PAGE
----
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Arconic’s Board of Directors Responds to Elliott’s Continued Misleading Claims

May 9, 2017

Arconic’s Director Slate Brings More Relevant Skills, Leadership Experience and Industry Expertise

Vote “FOR” the Company’s Nominees on the NEW WHITE Proxy Card

NEW YORK--(BUSINESS WIRE)--The Board of Directors of Arconic (NYSE: ARNC) today issued the below letter to shareholders in response to the latest letter issued by Elliott Management (“Elliott”). Additional information, including the letter to shareholders and supplemental proxy materials, are available at www.arconic.com/annualmeeting.

The Company urges shareholders to vote “FOR” the Company’s new slate of five director nominees and governance proposals on the NEW WHITE proxy card.

The full text of the letter follows:

Dear Fellow Shareholders:

The Arconic 2017 Annual Meeting of Shareholders is fast approaching, and we are writing to ask you to vote for the slate of director candidates nominated by the Arconic Board of Directors by using the NEW WHITE proxy card.

Earlier this week, Elliott Management issued its latest letter in the ongoing proxy contest, which is essentially a compilation of the same misleading claims and unfounded allegations that have characterized its months-long attack on Arconic’s Board and management. Elliott’s most recent letter really boils down to a simple proposition with three elements: Arconic has the wrong strategy, real change is needed, and Elliott’s director nominees offer the best path to real change. Elliott has advocated each of these three elements with disingenuous rhetoric, but each is completely wrong.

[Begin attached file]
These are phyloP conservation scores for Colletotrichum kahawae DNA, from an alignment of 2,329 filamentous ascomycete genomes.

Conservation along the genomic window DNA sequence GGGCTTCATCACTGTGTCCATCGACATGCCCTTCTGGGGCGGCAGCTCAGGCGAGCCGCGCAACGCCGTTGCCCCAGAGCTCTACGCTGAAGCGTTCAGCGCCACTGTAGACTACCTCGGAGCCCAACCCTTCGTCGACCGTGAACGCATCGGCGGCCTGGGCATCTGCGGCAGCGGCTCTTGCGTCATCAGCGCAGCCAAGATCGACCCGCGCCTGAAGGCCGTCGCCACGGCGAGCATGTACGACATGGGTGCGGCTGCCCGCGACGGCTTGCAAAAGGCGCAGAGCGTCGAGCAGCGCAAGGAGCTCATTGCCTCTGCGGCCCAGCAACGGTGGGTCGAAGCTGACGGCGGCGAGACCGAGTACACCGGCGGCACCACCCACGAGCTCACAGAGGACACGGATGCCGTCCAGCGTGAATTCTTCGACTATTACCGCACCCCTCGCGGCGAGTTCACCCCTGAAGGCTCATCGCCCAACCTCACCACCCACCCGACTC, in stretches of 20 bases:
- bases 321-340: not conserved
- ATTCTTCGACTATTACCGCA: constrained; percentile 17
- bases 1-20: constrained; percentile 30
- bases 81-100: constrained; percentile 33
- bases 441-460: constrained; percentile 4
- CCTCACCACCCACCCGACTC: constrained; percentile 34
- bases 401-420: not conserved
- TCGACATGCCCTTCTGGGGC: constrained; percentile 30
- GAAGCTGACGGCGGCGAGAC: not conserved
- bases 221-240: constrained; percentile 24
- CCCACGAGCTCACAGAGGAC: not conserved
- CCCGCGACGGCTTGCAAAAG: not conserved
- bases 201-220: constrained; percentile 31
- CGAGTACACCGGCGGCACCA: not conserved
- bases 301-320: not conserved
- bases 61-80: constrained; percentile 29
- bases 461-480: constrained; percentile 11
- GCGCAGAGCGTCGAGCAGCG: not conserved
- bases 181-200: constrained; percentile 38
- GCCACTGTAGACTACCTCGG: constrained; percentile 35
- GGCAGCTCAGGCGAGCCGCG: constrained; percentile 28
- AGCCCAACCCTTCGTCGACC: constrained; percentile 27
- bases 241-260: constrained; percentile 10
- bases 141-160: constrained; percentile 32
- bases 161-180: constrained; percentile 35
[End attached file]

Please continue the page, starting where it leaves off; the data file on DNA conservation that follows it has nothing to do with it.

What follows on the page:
We urge shareholders to apply their business judgment and experience in giving Elliott’s assertions a reality check based on the facts and the specific voting decisions that shareholders will make at Arconic’s 2017 Annual Meeting on May 25, 2017.

First Elliot Assertion: “Arconic Has The Wrong Business Strategy”

The Board’s strategic view for Arconic is straightforward: we believe that Arconic will maximize value for shareholders through differentiated innovation and close strategic partnerships with our key customers. Arconic seeks to add value in these partnerships and to get paid appropriately for that value added. We believe this is a higher-return, long-term industrial strategy than the more commoditized, build-to-print strategy that Elliott, its nominees and its CEO candidate have advocated. This type of differentiated, innovation-led strategy is not novel – many of the best U.S. advanced manufacturing companies have generated outstanding shareholder returns through this path. We have concretely illustrated the implications of our strategic view by publishing a three-year financial plan which includes double-digit earnings growth and a substantial increase in returns on capital. Multiple independent research analysts have noted that Arconic’s plan sets ambitious targets.